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01.12.2018 | Research | Ausgabe 1/2018 Open Access

Journal of Translational Medicine 1/2018

High expression of TMEM40 is associated with the malignant behavior and tumorigenesis in bladder cancer

Journal of Translational Medicine > Ausgabe 1/2018
Zhen-Fei Zhang, Han-Rong Zhang, Qing-Yan Zhang, Shu-Yu Lai, Yu-Zhen Feng, Yi Zhou, Si-Rong Zheng, Rong Shi, Jue-Yu Zhou



Bladder cancer (BCa) is one of the most common cancers in the urinary system among the world. Previous studies suggested that TMEM40 expression level was significantly associated with clinicopathological parameters including histological grade, clinical stage and pT status of bladder cancer. However, the molecular mechanism of TMEM40 in BCa remains poorly understood.


Real-time quantitative RT-PCR (qRT-PCR) and western blot (WB) were used to examine the expression levels of TMEM40 in BCa tissues, paired non-cancer tissues and cell lines. A series of experiments, including CCK-8, wound healing, flow cytometry, transwell and EdU assays were performed to assess the effects of TMEM40 on cell proliferation, cell cycle and apoptosis, migration and invasion. In addition, tumor growth was evaluated in vivo using a xenogenous subcutaneously implant model. All statistical analyses were executed by using the SPSS 20.0 software. All experimental data from three independent experiments were analyzed by Student’s t test and results were expressed as mean ± standard deviation.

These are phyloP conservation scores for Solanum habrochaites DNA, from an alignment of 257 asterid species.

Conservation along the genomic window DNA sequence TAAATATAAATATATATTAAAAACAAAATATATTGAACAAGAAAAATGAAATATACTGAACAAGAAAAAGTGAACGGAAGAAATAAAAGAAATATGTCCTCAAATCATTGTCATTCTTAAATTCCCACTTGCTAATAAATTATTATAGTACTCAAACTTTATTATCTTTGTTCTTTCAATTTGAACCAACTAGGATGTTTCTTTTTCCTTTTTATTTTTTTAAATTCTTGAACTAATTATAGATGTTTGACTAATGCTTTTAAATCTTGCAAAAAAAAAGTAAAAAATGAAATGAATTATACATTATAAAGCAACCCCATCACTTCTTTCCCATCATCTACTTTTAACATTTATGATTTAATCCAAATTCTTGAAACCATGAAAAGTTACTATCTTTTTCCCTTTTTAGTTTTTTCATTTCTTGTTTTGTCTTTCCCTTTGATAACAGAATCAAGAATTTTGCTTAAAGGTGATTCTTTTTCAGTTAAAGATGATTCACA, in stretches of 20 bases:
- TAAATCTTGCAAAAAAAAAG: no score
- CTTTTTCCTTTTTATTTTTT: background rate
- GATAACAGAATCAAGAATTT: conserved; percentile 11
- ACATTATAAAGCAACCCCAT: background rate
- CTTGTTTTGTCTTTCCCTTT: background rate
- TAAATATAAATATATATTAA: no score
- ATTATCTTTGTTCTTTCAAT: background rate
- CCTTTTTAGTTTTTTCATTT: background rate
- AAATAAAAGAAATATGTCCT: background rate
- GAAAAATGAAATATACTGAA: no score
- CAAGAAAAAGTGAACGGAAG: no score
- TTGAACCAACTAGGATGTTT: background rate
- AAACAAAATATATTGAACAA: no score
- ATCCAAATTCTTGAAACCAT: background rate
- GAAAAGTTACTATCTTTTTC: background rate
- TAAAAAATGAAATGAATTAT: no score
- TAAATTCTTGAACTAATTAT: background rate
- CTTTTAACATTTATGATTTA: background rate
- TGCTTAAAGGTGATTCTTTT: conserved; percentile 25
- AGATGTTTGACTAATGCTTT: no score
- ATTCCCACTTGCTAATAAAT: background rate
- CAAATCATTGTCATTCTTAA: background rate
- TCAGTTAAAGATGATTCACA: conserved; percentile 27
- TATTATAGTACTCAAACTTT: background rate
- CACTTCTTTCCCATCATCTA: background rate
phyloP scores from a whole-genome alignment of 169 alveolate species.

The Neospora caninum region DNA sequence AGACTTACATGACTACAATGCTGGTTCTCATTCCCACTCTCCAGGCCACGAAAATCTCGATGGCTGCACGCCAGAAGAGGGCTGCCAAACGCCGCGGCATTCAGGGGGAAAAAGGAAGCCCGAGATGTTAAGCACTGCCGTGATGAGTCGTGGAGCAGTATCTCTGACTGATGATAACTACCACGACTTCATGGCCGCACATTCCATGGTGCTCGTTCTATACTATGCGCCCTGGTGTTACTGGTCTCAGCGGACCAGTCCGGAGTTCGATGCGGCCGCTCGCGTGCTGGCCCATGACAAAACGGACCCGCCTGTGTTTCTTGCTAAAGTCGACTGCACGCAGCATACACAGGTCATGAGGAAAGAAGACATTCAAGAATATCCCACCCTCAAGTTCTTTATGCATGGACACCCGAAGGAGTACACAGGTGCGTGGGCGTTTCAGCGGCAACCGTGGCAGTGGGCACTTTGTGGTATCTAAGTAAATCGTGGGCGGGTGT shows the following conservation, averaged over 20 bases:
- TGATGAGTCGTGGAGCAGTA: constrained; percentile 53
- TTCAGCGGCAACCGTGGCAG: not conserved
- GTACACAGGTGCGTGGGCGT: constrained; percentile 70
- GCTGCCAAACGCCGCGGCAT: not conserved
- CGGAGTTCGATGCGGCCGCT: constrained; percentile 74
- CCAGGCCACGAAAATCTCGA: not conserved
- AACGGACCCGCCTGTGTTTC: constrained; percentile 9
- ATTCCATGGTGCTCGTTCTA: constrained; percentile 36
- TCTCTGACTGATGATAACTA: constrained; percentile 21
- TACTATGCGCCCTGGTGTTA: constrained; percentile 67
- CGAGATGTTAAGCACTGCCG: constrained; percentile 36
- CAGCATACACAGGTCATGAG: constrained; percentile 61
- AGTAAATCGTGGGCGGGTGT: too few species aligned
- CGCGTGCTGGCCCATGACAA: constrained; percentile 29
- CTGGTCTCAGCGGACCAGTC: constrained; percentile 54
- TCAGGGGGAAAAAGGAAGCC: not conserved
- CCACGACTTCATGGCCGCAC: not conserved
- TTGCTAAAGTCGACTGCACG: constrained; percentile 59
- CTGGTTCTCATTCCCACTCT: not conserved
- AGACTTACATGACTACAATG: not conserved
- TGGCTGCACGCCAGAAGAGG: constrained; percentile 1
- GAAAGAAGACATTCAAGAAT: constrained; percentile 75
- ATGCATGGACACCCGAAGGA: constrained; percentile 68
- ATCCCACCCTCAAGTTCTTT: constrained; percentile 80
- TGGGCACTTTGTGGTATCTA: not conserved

In this study, we identified the role of TMEM40 in the tumorigenesis of bladder cancer and found that it was upregulated in bladder cancer tissues and cell lines, compared with their normal counterparts. The results demonstrated that effective silence of TMEM40 expression suppressed cell proliferation, blocked G1-to-S cell cycle transition, and inhibited cell migration and invasion in human bladder 5637 and EJ cell lines. Consistently, in vivo data showed that TMEM40 silencing could dramatically decreased tumor growth. Further study revealed that TMEM40 knockdown resulted in accumulation of p53 and p21 protein and decrease of c-MYC and cyclin D1 protein.


These data suggest that TMEM40 represents a potential oncogene, which exert a crucial role in the proliferation and apoptosis via the p53 signaling pathway in BCa, thus probably serve as a novel candidate biomarker and a potential therapeutic target for patients with BCa.
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